Browsing Category

Laura Alexander

FOOD POLITICS - September 2018 Laura Alexander

Anthony Bourdain, The Memory Magician

Written by Laura Alexander

I’m lousy at food, and as far as I know his show was never broadcast in the UK, so when Anthony Bourdain died this summer, it was more or less the first I’d heard of him. Over the week or so before the next big story, obituaries filled my newsfeed and the home pages of my standard news sites. Reading them, I was amazed by the outpouring of love on the screen. My head is firmly up my own arse at the best of times, but it seemed crazy that so much love could exist for a person in the public eye without a word having even vaguely trickled through to me – I couldn’t even remember having heard the name. Before I knew it, clips of Bourdain were making their way into my killing-time-on-youtube-when-I-should-be-doing-something fare. He seemed nice, this gangly, grey haired figure standing around on street corners getting excited about things, asking questions and bouncing with enthusiasm. I searched for clips of him in the cities I’d visited, and the cities I’d hoped to visit, and salivated every time the camera zoomed in on some cheese. And then, while I was explaining to him how to make a Negroni (clearly the most delicious of summer drinks, as Bourdain, it turns out, also knew) the editor of this magazine asked me to write him a piece on the guy. All of which is a convoluted way of saying that I’ve been thinking about mussels.

My mum doesn’t like them at all, and my dad will eat them if they’re there, but isn’t really fussed, and so I went my whole childhood and adolescence without ever tasting a mussel. I knew they existed, sometimes I saw them on menus, but it would never occur to me to order them. The same is true of most seafood, but it’s the mussels that stand out. As far as I was concerned, I just didn’t like mussels, right up until the moment after my first year of university that I went to Istanbul for a week. It was the farthest I’d ever been from home on my own, and I was planning on staying there a week or so and then meandering down the coast and entering Greece through the islands.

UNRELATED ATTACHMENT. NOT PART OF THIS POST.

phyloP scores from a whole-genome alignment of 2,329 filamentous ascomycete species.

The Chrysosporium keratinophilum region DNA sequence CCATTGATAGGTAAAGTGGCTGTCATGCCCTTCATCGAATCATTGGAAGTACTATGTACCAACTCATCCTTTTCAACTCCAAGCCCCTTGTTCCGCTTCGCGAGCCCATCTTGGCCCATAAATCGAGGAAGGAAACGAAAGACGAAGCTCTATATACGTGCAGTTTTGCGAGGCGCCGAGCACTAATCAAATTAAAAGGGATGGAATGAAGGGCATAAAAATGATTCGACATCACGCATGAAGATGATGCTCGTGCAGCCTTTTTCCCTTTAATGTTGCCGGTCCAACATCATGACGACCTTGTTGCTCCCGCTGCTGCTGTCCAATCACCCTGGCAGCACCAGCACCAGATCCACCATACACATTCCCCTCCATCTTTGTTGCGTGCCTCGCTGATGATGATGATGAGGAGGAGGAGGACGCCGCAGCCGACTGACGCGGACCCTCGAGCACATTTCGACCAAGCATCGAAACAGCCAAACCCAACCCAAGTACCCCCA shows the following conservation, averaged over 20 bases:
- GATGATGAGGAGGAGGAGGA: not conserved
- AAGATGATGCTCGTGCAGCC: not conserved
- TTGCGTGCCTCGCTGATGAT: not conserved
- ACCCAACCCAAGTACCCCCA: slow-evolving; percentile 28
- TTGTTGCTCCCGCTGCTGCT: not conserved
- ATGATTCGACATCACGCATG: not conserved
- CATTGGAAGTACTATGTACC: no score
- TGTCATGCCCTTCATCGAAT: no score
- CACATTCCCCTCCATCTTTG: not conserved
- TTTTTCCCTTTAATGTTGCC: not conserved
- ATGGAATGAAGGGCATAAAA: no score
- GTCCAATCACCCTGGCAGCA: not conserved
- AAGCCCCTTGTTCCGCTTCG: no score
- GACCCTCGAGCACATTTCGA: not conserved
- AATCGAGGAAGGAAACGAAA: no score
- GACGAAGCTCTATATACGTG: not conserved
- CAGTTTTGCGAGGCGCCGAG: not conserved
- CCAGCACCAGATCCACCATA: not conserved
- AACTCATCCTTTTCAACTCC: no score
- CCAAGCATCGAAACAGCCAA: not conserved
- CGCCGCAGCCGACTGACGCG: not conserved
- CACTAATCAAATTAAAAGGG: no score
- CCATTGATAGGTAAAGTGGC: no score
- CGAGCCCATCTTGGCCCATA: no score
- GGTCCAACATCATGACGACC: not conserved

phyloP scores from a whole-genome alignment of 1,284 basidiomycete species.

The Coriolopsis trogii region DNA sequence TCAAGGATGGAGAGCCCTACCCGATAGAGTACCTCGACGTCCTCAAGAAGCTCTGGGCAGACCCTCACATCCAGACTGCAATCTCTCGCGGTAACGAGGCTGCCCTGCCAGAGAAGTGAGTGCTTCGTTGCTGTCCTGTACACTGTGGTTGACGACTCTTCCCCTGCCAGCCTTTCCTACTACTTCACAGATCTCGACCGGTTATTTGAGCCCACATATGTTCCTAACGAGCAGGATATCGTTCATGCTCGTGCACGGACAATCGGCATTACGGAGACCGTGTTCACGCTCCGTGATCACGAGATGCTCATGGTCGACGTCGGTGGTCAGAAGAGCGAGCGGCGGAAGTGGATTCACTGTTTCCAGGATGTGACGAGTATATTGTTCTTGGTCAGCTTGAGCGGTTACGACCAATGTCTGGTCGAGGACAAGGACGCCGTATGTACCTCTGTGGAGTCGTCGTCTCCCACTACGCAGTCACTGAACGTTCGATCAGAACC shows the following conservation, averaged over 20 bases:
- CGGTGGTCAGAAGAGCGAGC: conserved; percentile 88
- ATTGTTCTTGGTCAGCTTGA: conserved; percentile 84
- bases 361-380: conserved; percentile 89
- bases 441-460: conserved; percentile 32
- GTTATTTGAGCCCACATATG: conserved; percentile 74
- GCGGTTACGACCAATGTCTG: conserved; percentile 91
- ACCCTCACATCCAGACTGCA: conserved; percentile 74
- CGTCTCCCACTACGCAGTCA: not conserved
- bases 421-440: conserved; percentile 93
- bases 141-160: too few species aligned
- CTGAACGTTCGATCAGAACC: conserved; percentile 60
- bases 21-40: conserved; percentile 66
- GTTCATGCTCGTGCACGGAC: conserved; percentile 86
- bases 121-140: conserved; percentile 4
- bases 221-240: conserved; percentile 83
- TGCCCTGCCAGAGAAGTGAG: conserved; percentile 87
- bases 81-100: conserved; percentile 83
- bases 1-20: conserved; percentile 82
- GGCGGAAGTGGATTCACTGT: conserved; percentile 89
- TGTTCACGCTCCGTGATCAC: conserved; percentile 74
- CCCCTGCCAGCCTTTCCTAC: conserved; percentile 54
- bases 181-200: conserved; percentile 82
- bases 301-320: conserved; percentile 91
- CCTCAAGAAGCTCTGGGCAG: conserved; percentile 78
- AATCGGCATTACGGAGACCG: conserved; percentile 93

I was nineteen and ready to explode with excitement. I’d been put in touch with a friend of a friend who could give me a couch to sleep on, and as soon as I arrived he took me out to hang on a street corner with his friends, drinking gin and playing the guitar and spitting the husks of sunflower seeds out onto the street. All of them were much older than me, nobody I’d ever met knew where I was, the night air was warm and I didn’t understand what anyone was talking about, I was in heaven. Someone looked up and across the street suddenly, at a vendor setting up a tiny stall, and then ran off and came back with a couple for mussel shells.

If you’re new in town you have to try this, they said, or something like it. I would have said I didn’t like mussels, but I was scared of losing face so I didn’t, so I slurped it down.

Photo by Priscilla Du Preez

I found out later it was called midye, mussels stuffed with slightly spiced rice and served with a twist of lemon juice. Fresh, salty, ever-so-slightly spicy, smooth-mussel-texture against the slightly rougher rice. Down in one bite and swallow, you can just keep eating them without stopping until you’re full. Sold on every street corner, with judicious warnings from everyone that the street trade in them was totally unlicensed and possibly illegal, and if you happened to get a bad one the food poisoning would lay you out for days. I had at least ten every day for a week, and then I went away and I haven’t had them since.

That was four years ago, and yet I still find myself dreaming of them, in the nostalgic way a lost love is dreamt of, like remembering the look in someone’s eyes on a particular night, like the smell of jasmine. They’re still, probably, the best thing I’ve ever eaten (although I tried steak tartare for the first time a few months ago and that suddenly became a serious contender for the prize), but it’s more than that. Alone in a big new city for the first time, a romantic and impressionable teenager with no self-preservation instincts, they were the new, the unexpected, the opening of a door I hadn’t quite known was there.

Midye shows up in Bourdain’s work. Half an hour into an episode on Istanbul from 2010, there they were. Sampled fresh down by the water with the general lack of food safety highly emphasized.

“Nothing I like better,” quips Bourdain as he strolls along the waterfront, “than unlicensed seafood of indeterminate provenance”. They are favored with a quick these are in fact excellent before the camera moves on.

No matter. My magic doesn’t have to be his. But even a cursory glance at this guy’s output is enough to get you thinking of all those meals the memory of which locks into place with the right trigger. Neapolitan pizza out of a box on the steps of a church, whiskey old fashioned out of mugs in Paris, gyros in deep-fried pitta in Athens. So much food over the years since Istanbul, mostly eaten ad hoc, outdoors and in moments of such intense joy. I don’t know much about the guy Bourdain, and I probably never will, but this gift alone, to be able to share these little jolts of magic, is enough for me to mourn, just a little, that he’s gone.

Laura Alexander TWISTED MORALITY - June 2018

Highsmith’s Heroes and the 26-Hour Moralist